Thursday, September 19, 2013

Battle of Chickamauga – Day 1

On September 18th Braxton Bragg's advance units encountered the Union army and captured a crossing over Chickamauga Creek. But as had been done several times during this campaign, the Confederates failed to exploit any surprise they might have gained. When he advanced on September 19th, 150 years ago today, the fighting would develop into one of the bloodiest battles in the Civil War.

As the Confederate units prepared to move toward the Yankees, they did not know the information on which their plan was based was faulty. The Federal troops were further north than they expected. Bragg had planned to strike Crittenden's crops, at Lee and Gordon's Mill, which he assumed was Rosecrans's left flank. What he did not know was that the Union command had moved Thomas's corps beyond Crittenden. The battle began almost by accident this morning, with a skirmish over water resulting in a Union division being sent to clear off what was believed to be a single Confederate brigade on the west side of Chickamauga Creek. In fact, it was the entire rebel army.

September 19, Morning
These northern soldiers encountered much more resistance than they anticipated from men which turned out to be Forrest's cavalry men on the Confederate flank. The battle swayed back and forth throughout the morning as each side, threw more men into the increasing fight on the northern portion of the battle. Colonel John T. Wilder wrote this portion of the fight lines which apply well to the entire battle:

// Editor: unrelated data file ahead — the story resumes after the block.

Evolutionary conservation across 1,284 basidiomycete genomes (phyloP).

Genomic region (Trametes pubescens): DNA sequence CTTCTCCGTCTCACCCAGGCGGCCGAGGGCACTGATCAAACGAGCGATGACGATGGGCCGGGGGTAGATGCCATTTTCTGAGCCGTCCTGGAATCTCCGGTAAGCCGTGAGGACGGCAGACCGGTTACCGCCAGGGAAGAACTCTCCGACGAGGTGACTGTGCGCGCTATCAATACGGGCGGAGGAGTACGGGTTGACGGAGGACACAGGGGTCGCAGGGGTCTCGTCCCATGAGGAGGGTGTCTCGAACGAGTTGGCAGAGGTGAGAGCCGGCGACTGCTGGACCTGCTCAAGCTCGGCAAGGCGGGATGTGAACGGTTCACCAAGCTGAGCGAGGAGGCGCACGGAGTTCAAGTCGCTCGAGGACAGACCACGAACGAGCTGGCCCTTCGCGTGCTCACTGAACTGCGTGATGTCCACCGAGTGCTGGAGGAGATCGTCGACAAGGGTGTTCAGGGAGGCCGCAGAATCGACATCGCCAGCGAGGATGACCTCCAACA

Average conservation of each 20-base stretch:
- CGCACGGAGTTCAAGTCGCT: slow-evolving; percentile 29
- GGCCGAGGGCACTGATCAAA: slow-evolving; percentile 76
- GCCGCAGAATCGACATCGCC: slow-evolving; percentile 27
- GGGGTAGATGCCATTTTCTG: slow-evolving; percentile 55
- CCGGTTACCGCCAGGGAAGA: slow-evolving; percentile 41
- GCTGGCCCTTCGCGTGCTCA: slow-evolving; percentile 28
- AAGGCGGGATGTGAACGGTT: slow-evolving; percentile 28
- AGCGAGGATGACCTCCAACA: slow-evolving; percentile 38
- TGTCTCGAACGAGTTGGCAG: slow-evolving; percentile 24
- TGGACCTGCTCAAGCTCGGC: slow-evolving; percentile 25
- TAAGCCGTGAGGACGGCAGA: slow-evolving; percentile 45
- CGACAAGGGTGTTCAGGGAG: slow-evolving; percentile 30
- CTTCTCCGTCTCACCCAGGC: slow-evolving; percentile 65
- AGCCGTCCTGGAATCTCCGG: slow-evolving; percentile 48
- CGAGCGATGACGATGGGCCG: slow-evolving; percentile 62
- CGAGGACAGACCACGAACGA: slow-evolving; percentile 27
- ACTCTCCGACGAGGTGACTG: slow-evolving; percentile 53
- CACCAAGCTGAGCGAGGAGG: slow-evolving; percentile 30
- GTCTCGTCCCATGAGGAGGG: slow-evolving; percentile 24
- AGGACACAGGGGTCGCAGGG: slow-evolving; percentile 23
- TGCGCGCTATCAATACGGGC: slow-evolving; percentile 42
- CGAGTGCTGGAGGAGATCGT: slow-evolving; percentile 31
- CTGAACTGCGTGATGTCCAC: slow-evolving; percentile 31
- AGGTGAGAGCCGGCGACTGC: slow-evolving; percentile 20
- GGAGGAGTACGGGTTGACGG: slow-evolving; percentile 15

All this talk of generalship displayed on either side is sheer nonsense. There was no generalship in it. It was a soldier's fight purely, wherein the only question involved was the question of endurance. The two armies came together like two wild beats, and each fought as long as it could stand up in a knock-down and drag-out encounter. If there had been any high order of generalship displayed, the disasters to both armies might have been less.
September 19, Afternoon
The fighting was furious in the thick woods of Chickamauga. In the rolling, wooded ground, commanders could see little, and it was what historian Steven Woodworth called “a soldier's battle.” As the day progressed, each side brought up more troops to add to the battle in the upper part of the field. The third wave of men Bragg threw into the fight was the division of Alexander Stewart. He was ordered to move to the Confederate right, but instead he attacked the left on his own authority. It was an opportune moment, and hitting three of Thomas's brigades around Brotherton Farm, he drove them into a rout after a fierce fight he drove them into a rout. The rebels rushed through the woods after the retreating bluecoats, and succeeded in crossing the Lafayette road. George Thomas brought up two more divisions and threw them into the fight against Stewart, driving the weary men back.

Brotherton Farm
Seeing an opportunity John Bell Hood ordered in his Texas division from Lee's Army of Northern Virginia to aid Stewart, striking on the left of his position. Hood's gallant boys chard through the woods and again broke the Federal line. Pressing forward, they penetrated so deep that some units were very close to Rosecrans's headquarters. But at this critical juncture two more Federal divisions arrived from the south, and falling into line, halted Hood's men and pushed them back some distance.

September 19, evening